Technical director for The Fast and the Furious: Tokyo Drift-sounds like a pretty cool job, no? But ask Toshi Hayama and you may get a different opinion. For the better part of the past two years, the former A'PEXi front man and current D1GP English announcer has been keeping a low profile and a strict eye on Universal Pictures, making sure its portrayal of drifting remains true to the sport even if the script called for a cheesy plot. We spoke with Toshi to gather his thoughts as drifting takes on the silver screen.
Super Street: Before there was anything fast and furious, you were already part of the scene. Tell us how you got your start.
Toshi Hayama: Wow, you want to take it back that far? I got my start by translating instruction manuals for GReddy part-time and at the time during the early '90s] was also a street racer with some of my friends from Dynamic Autosports. One weekend I was up in San Francisco for a race where I met Tomo Mizutani from Nitto Tires, who asked me to help him launch his marketing campaign while I was still in college. In exchange, he helped me create a 60-page business plan to turn over to a company called APEX, which was started by the younger brother of Hasegawa, the "H" in HKS, who was trying to come into the US. I was hired, but shortly after that my boss quit, so I had to fly to Japan to negotiate with the main office to give me a chance to get the ball rolling. I worked there for nine and a half wonderful years and recently left to start my own company called Stage 10 Productions.
SS: Why did you leave the company you started?
TH: With A'PEXi, there were a couple things happening. APEX USA was my staff and to this day I stop in to see how things are doing. APEX Japan is a bigger machine and we were getting ready to go public on the Japanese stock exchange when we experienced a hostile takeover by one of our technology companies. It gets a little tricky here using the right words to explain the situation but basically it stalled the progress of our technological developments. At the same time, however, there was a shift in the company's direction. Instead of being purely performance driven, this corporate influence brought on by other companies on the board of directors had started to overtake Mr. Hasegawa's direction and focused their efforts on other technologies. This didn't affect A'PEXi USA and we were very profitable. When I left, I was 31 and single and I had been wanting to start my own company for a very long time. It was like playing for theLakers but loving basketball and wanting to do something else with it. I won't lie; if A'PEXi did create an unstable image of itself, it was through the workings of things that were beyond our control and I did my best to secure the people that were around me. Sure, anyone could say, "Look, they're hurting," but does that really make a difference? The parts are still being produced; the company's still around and they have other divisions that are very successful.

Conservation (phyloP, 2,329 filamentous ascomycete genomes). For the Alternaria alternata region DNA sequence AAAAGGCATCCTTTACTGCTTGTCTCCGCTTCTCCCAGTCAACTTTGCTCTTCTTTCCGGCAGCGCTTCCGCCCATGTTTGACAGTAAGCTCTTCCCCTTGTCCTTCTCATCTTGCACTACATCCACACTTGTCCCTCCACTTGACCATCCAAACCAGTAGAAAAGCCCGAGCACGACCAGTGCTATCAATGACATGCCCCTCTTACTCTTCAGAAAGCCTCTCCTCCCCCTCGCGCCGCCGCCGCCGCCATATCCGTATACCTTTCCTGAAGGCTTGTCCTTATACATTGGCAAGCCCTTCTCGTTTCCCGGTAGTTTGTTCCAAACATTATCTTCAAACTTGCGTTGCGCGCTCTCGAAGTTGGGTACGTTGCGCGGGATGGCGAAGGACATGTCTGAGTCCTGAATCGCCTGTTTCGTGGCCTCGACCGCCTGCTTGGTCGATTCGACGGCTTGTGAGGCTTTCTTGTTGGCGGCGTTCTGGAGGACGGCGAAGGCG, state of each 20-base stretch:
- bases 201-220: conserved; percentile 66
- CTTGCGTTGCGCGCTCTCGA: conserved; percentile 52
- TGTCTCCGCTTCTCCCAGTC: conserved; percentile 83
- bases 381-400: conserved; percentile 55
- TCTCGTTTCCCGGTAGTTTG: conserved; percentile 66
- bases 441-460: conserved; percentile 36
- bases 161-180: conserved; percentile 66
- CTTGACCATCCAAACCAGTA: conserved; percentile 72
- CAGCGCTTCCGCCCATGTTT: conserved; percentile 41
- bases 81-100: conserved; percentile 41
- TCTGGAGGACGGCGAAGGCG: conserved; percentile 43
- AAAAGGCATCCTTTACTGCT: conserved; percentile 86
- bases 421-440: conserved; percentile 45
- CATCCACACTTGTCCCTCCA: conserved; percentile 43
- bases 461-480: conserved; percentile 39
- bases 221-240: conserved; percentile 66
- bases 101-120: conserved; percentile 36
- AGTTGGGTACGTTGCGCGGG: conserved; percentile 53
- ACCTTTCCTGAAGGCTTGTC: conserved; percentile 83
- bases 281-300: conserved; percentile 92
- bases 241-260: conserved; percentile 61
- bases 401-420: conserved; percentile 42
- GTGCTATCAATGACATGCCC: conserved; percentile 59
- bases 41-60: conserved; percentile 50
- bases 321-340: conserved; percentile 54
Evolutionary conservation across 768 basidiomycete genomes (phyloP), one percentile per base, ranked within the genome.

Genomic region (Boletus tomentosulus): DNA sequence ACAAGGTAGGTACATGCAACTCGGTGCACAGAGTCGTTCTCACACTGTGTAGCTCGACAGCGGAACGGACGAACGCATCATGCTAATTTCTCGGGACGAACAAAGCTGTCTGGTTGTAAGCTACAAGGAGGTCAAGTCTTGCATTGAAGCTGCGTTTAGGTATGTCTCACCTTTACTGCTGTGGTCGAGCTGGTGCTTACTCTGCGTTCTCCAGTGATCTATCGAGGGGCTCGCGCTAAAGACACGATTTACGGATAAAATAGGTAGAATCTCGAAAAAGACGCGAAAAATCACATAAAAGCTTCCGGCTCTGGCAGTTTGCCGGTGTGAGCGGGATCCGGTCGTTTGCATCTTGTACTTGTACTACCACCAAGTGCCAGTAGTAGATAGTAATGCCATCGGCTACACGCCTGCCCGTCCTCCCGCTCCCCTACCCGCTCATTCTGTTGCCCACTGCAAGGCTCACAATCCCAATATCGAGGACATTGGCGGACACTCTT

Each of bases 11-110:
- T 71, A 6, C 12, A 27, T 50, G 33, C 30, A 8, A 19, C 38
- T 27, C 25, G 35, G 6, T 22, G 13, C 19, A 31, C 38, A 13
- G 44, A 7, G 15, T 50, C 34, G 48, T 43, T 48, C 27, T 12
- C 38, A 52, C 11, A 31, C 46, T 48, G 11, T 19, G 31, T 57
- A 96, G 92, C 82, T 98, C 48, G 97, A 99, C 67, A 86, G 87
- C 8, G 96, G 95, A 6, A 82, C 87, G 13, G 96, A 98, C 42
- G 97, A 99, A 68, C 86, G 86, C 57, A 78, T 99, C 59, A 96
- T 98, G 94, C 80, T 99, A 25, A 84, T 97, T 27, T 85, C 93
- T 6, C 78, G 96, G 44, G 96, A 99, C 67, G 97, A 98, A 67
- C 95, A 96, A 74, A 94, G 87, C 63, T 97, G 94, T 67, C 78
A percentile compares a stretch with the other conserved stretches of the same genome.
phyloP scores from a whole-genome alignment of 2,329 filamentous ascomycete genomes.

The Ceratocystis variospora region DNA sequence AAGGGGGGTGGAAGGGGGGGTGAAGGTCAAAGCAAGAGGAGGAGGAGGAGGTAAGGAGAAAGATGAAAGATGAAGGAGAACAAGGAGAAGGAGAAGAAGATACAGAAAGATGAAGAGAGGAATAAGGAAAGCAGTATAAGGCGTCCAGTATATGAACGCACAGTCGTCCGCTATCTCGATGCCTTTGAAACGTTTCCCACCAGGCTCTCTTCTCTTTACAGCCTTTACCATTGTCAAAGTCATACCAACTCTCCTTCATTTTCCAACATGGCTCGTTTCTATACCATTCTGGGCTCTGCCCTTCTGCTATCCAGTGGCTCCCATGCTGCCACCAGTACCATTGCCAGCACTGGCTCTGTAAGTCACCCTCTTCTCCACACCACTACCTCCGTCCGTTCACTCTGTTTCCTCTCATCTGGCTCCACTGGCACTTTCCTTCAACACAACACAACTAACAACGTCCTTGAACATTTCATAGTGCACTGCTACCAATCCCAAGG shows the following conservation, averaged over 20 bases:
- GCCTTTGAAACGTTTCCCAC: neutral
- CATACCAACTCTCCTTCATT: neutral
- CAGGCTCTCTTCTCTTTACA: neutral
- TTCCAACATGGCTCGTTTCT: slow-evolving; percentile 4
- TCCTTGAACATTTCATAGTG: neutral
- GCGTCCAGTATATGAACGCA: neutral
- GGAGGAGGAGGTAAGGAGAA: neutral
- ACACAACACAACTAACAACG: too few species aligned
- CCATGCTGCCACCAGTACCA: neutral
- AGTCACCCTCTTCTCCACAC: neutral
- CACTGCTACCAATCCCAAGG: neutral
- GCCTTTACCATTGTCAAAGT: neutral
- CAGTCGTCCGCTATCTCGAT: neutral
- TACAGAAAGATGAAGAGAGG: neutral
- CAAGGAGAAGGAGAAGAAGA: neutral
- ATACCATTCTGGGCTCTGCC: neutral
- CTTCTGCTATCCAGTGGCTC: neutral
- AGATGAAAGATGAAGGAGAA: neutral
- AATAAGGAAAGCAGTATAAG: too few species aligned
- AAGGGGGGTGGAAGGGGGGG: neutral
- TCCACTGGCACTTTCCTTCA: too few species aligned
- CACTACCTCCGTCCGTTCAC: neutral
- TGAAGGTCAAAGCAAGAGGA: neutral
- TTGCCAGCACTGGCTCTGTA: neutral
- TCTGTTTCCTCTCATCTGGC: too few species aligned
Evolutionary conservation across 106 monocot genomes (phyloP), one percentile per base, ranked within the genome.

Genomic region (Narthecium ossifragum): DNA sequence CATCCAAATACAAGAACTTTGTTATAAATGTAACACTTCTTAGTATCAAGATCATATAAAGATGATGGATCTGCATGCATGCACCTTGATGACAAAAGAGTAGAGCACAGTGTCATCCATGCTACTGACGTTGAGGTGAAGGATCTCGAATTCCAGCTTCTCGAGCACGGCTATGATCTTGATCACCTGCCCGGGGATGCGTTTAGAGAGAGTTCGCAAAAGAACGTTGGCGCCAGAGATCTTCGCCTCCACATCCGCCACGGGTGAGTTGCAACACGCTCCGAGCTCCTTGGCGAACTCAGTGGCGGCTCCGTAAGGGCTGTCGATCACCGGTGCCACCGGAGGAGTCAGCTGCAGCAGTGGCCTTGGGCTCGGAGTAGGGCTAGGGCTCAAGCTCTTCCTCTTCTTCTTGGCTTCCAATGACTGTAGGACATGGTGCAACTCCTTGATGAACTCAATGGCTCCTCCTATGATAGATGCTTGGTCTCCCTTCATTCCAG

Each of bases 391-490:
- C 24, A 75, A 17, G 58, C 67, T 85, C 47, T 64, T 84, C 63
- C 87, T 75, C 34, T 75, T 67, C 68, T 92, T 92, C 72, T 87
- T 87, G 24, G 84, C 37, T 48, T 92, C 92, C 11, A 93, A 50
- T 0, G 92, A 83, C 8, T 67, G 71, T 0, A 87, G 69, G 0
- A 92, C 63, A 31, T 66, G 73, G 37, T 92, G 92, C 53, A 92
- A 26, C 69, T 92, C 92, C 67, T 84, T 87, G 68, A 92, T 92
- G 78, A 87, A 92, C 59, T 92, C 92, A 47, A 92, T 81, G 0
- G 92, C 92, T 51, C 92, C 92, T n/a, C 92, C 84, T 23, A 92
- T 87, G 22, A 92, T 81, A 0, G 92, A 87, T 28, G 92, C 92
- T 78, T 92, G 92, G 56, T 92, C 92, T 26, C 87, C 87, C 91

SS: How did the Fast and the Furious job come about?
TH: Justin Lin, the director, made an indie film called Better Luck Tomorrow and one of the actors, Roger Fan, is a friend of mine from high school. He called me and said that Justin would have a film that I could help him out with. Then D1 Japan contacted me saying that Universal was going to do a movie on drifting. I was their US contact so they said they wanted me to help them. I also received a third call from my old boss at A'PEXi, but I immediately turned down all three offers. I didn't want to be a sellout. The first movie did well for the industry in certain ways and I just didn't like the second. I could see that it was very difficult to get it to what us car guys would like. Roger called me back, so I started studying up on Justin. It was going to be Justin's first studio-backed movie and he was willing to commit his power and life to making sure it was what I wanted. If I didn't like it, I wouldn't have to put my name on it. I thought about it, but turned it down again. It wasn't the pay; it wasn't the concept-I simply did not want to become a sellout. It had a high possibility of becoming whored out, especially with drifting-it's the hottest thing out. They could have f---ed it up, left, and my company would be labeled a sellout for helping out. Could they sustain the next ten years of my livelihood? But then the kicker came, something they said which really made me think. They said, "The forces that be are going to make this movie whether you like it or not. We're really worried with how it's going to turn out and we really want you to be involved. Can you help us?" Maybe it's the mostcommon play in the book, but I thought about it and said, "Well, if they're going to do it, I should help." What's the worse that could happen? I should be there to make sure it's done right. But I never publicized or capitalized on it. I had no idea what I was getting into. One of the most intense things I've ever done.
SS: As a technical adviser, what exactly did you do for Universal?
TH: Contrary to popular belief, I did not have any say in how the cars were portrayed; that's what their art department was responsible for which was also the same staff that was used on the first two films. Justin and I revised the script and worked to fill in the gaps with as much detail as possible. He worked on character development while I worked on the cars. I chose the cars to be used and they asked me to think of dream drift sequences. I trained the actors on the world of drifting, how to act, what not to do, what not to say, Japanese culture, street racing, and I had them watch my DVDs as reference. We trained them with the cars to get them used to driving them the right way. I think I had it easier than the first two technical advisers in that they "oiled the machine," so to speak, so the battles I faced with Universal they were familiar with already. I was the go-to guy at the end to make sure everything went on par. If a car came to me with a paint job I wasn't happy with, I would argue with Justin and the next day it would come back repainted. I think this the best I could have done considering the politics, budget and demographics.